Macabre…ish Horror Review: 200 Hours




Sleep No More aka 200 Hours, 2017/ 1 hr 31 min


Graduate students, led by Dr. Whatley (Yasmine Aker), try to prove that after a certain amount of time, 200 hours, sleep becomes unnecessary. Except, they’re wrong. After a while, hallucinations get bad and so does the terror at whatever they are seeing.


So much so, one subject, Carter (Lukas Gage), uses a broken coffee mug to gouge out his eyes and slit his own throat to escape it.


In front of the board, to answer for Carter’s death, to find out how it happened and if the test drug, Cognifan, was to blame but no, he had no medication, he was the control. At least, that is what they were told.


One of the grad students, Frannie (Brea Grant), went over the video from the night of the incident to see if she noticed anything. But there’s nothing.


The grad students decide to recreate the study without waiting for the board. There is no chance any undergrads would volunteer, so they decide to volunteer themselves. Cogniphan could cure sleep and change the course of productivity. This could be a major breakthrough and they need to get this data, just in case the board votes against them and end all of their careers before they begin. And before pharma gets wind of it.


So they go for it. Miserable days of discomfort counting down to 200 hours, the supposed lucidity point. When all the hallucinations, shaking and paranoia will all go away and cognitive function is supposed to return as the medication builds up in the system. That’s what they are told is supposed to happen.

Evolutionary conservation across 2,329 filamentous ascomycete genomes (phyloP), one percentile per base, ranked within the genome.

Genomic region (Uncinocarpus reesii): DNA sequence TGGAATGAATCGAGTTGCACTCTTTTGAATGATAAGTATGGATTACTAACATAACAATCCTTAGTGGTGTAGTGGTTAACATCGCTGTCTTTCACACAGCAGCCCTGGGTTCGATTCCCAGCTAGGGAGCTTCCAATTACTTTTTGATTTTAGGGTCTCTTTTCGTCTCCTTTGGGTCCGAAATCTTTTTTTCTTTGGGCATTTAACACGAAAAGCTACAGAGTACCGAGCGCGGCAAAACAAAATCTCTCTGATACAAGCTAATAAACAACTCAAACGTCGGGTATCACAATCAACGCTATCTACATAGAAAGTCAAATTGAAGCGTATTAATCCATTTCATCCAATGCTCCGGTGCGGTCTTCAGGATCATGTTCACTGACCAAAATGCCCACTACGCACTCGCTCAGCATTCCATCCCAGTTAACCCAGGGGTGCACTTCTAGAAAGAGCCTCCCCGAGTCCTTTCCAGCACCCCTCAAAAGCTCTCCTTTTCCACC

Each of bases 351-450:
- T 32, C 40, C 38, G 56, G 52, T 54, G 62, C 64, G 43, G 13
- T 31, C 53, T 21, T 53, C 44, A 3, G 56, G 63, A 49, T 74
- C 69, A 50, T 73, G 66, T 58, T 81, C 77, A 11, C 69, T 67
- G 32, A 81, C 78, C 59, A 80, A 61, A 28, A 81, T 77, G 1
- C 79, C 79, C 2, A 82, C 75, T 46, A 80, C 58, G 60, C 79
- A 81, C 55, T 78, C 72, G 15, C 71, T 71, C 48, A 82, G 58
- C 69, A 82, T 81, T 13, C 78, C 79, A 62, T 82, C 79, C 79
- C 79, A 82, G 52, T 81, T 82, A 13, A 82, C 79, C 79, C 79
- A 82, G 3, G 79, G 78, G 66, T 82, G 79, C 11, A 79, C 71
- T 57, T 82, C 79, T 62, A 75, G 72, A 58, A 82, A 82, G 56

They discover their ‘hallucinations’ even in photos and video Frannie had seen prior that had nothing in, maybe what they are seeing aren’t hallucinations, at all. Maybe it’s real and always there. And now that they can see it, it’s dangerous.


Soon they’ve all see it and are asked to draw what they’ve seen to compare notes. It’s personal to each of them but still the same essence. And Dr. Whatley, she can’t see anything. But for everyone else, everyday, this entity gets clearer and clearer, in reality and photos.


Frannie wants to quit, they are all on edge but the rest continue on and it really starts getting bad once they make mistakes. And they’re more terrified than ever, Holly (Christine Dwyer), is injured when the entity touches her and the contact point of her skin is dead.


Dale (Stephen Ellis) builds a device to scope the entity out before they can see it, even behind closed doors. Then they see it fully, feeding on someone’s dreams. Afterward, Dale finds Holly, sawing the flesh from her arm with a knife. At 117 hours in, they decide to end it and take Holly to the hospital. Meanwhile, she keeps telling them to cut her.


Joe (Keli Price) and Frannie figure have an idea what these creatures are and what’s going on. They theorize that Cogniphan might end a symbiotic relationship that has always existed between these creatures and anything that dreams. While searching for documents to possibly prove their theory, they discover lies and forged documents.


Dr. Whatley shuts it down way too late. Dale loses it. People are dead. This study has failed.




This film by Phillip Guzman is set in 1986 and it is an overall good concept. There are jump scares and not a lot of blood and gore in the movie but during those moments, it is very graphic and gory. The effects are good and disturbing. The pacing is just right and the flick gets better as it goes on.